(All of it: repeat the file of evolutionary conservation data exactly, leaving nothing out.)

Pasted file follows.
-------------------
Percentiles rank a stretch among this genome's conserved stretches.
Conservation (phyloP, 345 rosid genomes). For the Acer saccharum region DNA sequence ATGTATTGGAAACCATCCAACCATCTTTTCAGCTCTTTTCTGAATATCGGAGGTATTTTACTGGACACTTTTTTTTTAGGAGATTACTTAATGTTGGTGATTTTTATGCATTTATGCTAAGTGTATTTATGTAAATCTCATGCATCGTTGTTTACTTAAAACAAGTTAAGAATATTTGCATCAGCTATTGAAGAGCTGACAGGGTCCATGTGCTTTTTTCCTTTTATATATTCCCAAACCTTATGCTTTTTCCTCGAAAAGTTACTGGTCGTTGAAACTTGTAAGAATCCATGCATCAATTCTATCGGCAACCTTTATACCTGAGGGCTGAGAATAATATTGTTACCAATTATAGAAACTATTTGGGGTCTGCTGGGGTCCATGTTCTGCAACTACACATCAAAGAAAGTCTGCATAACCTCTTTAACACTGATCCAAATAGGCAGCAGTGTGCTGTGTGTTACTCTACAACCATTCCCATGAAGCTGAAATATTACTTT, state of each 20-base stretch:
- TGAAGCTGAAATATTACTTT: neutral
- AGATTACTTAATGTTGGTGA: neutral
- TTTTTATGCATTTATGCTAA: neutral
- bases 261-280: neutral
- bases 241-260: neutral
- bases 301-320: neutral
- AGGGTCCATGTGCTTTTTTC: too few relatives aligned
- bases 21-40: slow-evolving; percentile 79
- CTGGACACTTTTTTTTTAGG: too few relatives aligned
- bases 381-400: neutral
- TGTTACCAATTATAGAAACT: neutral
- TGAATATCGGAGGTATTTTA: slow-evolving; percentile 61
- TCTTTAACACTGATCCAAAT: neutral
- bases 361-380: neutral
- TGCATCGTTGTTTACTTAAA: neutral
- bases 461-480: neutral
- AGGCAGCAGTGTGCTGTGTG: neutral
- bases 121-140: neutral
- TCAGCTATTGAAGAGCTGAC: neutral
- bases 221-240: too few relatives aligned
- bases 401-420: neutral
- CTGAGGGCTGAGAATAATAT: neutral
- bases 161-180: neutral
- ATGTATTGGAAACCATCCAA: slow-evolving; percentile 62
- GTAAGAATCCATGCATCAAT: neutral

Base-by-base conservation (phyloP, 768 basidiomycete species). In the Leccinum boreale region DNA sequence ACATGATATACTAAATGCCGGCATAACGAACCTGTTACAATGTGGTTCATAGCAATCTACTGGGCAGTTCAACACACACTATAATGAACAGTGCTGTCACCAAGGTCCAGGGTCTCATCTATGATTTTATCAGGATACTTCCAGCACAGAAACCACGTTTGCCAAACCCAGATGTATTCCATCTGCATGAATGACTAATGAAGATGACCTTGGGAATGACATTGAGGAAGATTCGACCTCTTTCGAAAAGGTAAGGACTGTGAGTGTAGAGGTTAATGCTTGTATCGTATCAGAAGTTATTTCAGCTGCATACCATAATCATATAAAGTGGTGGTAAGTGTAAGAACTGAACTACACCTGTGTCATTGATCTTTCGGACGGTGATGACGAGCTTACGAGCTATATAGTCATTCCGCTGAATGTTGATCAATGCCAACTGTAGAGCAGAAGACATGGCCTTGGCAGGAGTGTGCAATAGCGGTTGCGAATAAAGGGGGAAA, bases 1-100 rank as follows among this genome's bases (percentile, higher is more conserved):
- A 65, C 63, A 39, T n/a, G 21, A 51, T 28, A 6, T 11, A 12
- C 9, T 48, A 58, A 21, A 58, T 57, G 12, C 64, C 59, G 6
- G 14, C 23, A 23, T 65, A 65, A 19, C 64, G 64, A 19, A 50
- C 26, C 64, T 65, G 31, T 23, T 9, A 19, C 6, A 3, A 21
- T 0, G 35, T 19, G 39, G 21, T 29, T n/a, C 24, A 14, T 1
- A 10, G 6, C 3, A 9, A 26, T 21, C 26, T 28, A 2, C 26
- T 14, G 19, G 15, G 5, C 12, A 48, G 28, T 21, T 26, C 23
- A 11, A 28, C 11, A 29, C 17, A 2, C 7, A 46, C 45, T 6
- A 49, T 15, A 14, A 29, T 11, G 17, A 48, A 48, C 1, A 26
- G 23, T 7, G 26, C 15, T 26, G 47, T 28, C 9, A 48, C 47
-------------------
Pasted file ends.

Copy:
Percentiles rank a stretch among this genome's conserved stretches.
Conservation (phyloP, 345 rosid genomes). For the Acer saccharum region DNA sequence ATGTATTGGAAACCATCCAACCATCTTTTCAGCTCTTTTCTGAATATCGGAGGTATTTTACTGGACACTTTTTTTTTAGGAGATTACTTAATGTTGGTGATTTTTATGCATTTATGCTAAGTGTATTTATGTAAATCTCATGCATCGTTGTTTACTTAAAACAAGTTAAGAATATTTGCATCAGCTATTGAAGAGCTGACAGGGTCCATGTGCTTTTTTCCTTTTATATATTCCCAAACCTTATGCTTTTTCCTCGAAAAGTTACTGGTCGTTGAAACTTGTAAGAATCCATGCATCAATTCTATCGGCAACCTTTATACCTGAGGGCTGAGAATAATATTGTTACCAATTATAGAAACTATTTGGGGTCTGCTGGGGTCCATGTTCTGCAACTACACATCAAAGAAAGTCTGCATAACCTCTTTAACACTGATCCAAATAGGCAGCAGTGTGCTGTGTGTTACTCTACAACCATTCCCATGAAGCTGAAATATTACTTT, state of each 20-base stretch:
- TGAAGCTGAAATATTACTTT: neutral
- AGATTACTTAATGTTGGTGA: neutral
- TTTTTATGCATTTATGCTAA: neutral
- bases 261-280: neutral
- bases 241-260: neutral
- bases 301-320: neutral
- AGGGTCCATGTGCTTTTTTC: too few relatives aligned
- bases 21-40: slow-evolving; percentile 79
- CTGGACACTTTTTTTTTAGG: too few relatives aligned
- bases 381-400: neutral
- TGTTACCAATTATAGAAACT: neutral
- TGAATATCGGAGGTATTTTA: slow-evolving; percentile 61
- TCTTTAACACTGATCCAAAT: neutral
- bases 361-380: neutral
- TGCATCGTTGTTTACTTAAA: neutral
- bases 461-480: neutral
- AGGCAGCAGTGTGCTGTGTG: neutral
- bases 121-140: neutral
- TCAGCTATTGAAGAGCTGAC: neutral
- bases 221-240: too few relatives aligned
- bases 401-420: neutral
- CTGAGGGCTGAGAATAATAT: neutral
- bases 161-180: neutral
- ATGTATTGGAAACCATCCAA: slow-evolving; percentile 62
- GTAAGAATCCATGCATCAAT: neutral

Base-by-base conservation (phyloP, 768 basidiomycete species). In the Leccinum boreale region DNA sequence ACATGATATACTAAATGCCGGCATAACGAACCTGTTACAATGTGGTTCATAGCAATCTACTGGGCAGTTCAACACACACTATAATGAACAGTGCTGTCACCAAGGTCCAGGGTCTCATCTATGATTTTATCAGGATACTTCCAGCACAGAAACCACGTTTGCCAAACCCAGATGTATTCCATCTGCATGAATGACTAATGAAGATGACCTTGGGAATGACATTGAGGAAGATTCGACCTCTTTCGAAAAGGTAAGGACTGTGAGTGTAGAGGTTAATGCTTGTATCGTATCAGAAGTTATTTCAGCTGCATACCATAATCATATAAAGTGGTGGTAAGTGTAAGAACTGAACTACACCTGTGTCATTGATCTTTCGGACGGTGATGACGAGCTTACGAGCTATATAGTCATTCCGCTGAATGTTGATCAATGCCAACTGTAGAGCAGAAGACATGGCCTTGGCAGGAGTGTGCAATAGCGGTTGCGAATAAAGGGGGAAA, bases 1-100 rank as follows among this genome's bases (percentile, higher is more conserved):
- A 65, C 63, A 39, T n/a, G 21, A 51, T 28, A 6, T 11, A 12
- C 9, T 48, A 58, A 21, A 58, T 57, G 12, C 64, C 59, G 6
- G 14, C 23, A 23, T 65, A 65, A 19, C 64, G 64, A 19, A 50
- C 26, C 64, T 65, G 31, T 23, T 9, A 19, C 6, A 3, A 21
- T 0, G 35, T 19, G 39, G 21, T 29, T n/a, C 24, A 14, T 1
- A 10, G 6, C 3, A 9, A 26, T 21, C 26, T 28, A 2, C 26
- T 14, G 19, G 15, G 5, C 12, A 48, G 28, T 21, T 26, C 23
- A 11, A 28, C 11, A 29, C 17, A 2, C 7, A 46, C 45, T 6
- A 49, T 15, A 14, A 29, T 11, G 17, A 48, A 48, C 1, A 26
- G 23, T 7, G 26, C 15, T 26, G 47, T 28, C 9, A 48, C 47